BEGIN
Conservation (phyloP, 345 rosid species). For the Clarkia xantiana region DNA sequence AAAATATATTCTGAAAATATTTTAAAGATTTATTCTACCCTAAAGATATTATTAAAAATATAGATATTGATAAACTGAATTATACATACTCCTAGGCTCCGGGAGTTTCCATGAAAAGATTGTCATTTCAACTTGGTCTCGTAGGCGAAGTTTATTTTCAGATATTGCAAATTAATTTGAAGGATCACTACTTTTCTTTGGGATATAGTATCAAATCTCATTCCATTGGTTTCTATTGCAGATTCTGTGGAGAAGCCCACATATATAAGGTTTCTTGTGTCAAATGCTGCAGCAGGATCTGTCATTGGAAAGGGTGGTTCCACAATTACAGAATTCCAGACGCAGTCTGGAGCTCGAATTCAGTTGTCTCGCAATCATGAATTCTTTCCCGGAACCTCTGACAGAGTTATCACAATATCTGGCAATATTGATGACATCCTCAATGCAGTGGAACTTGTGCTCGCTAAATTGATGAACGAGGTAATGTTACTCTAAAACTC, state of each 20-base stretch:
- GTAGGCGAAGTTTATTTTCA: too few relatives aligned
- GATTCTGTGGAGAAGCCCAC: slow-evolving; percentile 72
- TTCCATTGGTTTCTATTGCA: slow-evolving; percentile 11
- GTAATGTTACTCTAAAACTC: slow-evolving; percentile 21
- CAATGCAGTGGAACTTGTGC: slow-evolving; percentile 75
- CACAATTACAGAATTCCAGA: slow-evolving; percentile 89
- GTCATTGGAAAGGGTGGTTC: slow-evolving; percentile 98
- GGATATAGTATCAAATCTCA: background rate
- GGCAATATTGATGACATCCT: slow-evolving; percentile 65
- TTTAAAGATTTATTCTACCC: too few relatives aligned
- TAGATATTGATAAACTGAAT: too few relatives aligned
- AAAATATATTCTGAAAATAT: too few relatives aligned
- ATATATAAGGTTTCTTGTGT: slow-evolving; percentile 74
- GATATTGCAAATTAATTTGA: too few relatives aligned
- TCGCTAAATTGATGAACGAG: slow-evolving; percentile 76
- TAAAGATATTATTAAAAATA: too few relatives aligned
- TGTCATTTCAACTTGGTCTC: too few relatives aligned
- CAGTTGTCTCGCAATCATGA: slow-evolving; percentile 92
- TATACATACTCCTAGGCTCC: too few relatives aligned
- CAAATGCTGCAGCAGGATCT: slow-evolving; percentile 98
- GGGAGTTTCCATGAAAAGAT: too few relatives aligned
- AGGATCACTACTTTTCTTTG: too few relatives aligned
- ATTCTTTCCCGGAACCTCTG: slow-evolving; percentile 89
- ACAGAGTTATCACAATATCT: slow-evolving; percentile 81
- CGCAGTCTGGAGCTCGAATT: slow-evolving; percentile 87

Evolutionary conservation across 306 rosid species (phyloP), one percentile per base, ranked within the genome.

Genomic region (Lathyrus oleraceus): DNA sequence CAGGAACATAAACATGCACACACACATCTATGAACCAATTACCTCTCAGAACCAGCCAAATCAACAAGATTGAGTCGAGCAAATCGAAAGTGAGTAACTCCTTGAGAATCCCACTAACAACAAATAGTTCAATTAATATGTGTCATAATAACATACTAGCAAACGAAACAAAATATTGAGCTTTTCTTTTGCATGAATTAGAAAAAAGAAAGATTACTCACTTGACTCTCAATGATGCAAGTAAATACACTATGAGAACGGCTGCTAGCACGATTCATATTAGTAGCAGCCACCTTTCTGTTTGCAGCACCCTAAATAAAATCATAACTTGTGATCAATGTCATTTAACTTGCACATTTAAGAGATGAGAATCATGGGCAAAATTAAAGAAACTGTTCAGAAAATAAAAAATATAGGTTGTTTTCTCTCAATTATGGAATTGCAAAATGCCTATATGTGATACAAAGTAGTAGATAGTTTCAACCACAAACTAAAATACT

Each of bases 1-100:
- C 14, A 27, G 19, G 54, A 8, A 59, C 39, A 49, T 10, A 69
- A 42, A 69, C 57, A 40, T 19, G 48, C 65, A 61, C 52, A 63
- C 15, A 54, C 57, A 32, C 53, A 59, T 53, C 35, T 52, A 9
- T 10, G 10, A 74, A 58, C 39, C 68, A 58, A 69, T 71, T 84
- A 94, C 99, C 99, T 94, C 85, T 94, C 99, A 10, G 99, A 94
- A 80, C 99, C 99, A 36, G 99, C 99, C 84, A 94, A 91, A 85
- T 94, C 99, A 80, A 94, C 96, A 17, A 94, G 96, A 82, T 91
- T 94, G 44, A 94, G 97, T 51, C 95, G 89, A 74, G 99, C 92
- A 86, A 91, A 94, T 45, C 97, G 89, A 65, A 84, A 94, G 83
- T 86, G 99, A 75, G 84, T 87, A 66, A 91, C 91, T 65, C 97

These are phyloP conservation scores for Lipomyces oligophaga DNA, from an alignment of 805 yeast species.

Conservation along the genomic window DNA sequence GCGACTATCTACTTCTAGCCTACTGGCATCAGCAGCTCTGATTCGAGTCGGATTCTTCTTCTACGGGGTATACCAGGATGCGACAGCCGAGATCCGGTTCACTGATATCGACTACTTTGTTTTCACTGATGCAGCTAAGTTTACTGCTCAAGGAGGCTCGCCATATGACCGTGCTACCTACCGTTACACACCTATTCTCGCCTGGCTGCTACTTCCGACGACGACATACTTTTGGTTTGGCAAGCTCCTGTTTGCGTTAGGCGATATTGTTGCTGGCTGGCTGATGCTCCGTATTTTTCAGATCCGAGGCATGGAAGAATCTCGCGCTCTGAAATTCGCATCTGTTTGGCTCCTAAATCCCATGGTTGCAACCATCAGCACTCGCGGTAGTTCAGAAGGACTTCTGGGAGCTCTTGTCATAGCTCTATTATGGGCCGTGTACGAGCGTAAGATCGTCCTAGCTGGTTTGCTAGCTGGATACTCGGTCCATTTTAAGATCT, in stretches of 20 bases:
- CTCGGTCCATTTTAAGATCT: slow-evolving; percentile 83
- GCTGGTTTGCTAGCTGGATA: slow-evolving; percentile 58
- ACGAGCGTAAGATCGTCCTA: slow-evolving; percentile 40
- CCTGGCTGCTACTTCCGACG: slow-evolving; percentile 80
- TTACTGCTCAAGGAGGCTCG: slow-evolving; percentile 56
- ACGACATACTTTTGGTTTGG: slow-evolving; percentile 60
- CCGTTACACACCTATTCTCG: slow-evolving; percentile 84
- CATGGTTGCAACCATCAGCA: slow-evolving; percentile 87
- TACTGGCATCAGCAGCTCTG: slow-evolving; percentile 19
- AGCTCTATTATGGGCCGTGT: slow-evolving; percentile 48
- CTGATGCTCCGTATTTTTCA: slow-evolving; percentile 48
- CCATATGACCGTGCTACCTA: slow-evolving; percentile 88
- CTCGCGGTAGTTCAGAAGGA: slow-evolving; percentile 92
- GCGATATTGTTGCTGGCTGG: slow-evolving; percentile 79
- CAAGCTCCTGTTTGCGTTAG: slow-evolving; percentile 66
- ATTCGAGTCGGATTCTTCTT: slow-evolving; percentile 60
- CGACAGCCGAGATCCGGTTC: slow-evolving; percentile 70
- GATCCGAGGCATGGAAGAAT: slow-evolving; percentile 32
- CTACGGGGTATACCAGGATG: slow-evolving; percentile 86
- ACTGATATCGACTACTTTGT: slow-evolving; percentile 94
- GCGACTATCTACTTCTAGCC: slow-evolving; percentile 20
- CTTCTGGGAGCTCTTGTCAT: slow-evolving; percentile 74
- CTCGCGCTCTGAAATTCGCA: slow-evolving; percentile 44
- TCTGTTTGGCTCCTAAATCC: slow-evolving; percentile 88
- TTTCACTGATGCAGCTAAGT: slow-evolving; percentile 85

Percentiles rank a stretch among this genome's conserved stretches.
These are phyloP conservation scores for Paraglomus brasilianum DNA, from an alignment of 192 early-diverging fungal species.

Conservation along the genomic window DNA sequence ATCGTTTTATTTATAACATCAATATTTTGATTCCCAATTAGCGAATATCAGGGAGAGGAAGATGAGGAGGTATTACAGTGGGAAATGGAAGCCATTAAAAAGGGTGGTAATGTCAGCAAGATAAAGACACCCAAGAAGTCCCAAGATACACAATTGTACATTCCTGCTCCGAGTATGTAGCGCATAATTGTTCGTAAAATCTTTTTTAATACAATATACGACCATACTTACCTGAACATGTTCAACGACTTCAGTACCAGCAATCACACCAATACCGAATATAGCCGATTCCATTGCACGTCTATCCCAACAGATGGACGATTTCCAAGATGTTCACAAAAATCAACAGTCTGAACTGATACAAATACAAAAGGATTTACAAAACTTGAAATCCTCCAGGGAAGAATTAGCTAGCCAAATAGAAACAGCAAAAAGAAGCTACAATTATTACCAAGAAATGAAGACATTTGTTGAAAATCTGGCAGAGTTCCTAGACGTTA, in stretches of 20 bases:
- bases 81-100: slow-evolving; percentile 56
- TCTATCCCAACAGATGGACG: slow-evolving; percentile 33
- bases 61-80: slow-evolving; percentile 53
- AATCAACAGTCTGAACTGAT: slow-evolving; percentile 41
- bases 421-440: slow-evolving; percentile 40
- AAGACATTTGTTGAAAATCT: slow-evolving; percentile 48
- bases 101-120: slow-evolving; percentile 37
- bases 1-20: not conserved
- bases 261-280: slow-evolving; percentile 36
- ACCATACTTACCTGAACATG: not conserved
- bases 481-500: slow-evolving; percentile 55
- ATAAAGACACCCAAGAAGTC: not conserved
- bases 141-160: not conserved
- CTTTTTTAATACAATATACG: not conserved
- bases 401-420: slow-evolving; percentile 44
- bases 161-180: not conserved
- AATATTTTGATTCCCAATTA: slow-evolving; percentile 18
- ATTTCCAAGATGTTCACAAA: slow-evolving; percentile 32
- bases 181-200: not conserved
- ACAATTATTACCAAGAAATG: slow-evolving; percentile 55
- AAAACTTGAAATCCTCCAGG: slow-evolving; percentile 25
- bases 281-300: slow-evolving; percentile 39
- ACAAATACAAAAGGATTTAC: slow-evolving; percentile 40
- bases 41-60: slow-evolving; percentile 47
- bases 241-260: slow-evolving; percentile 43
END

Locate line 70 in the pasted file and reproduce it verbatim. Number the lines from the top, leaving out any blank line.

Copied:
- bases 81-100: slow-evolving; percentile 56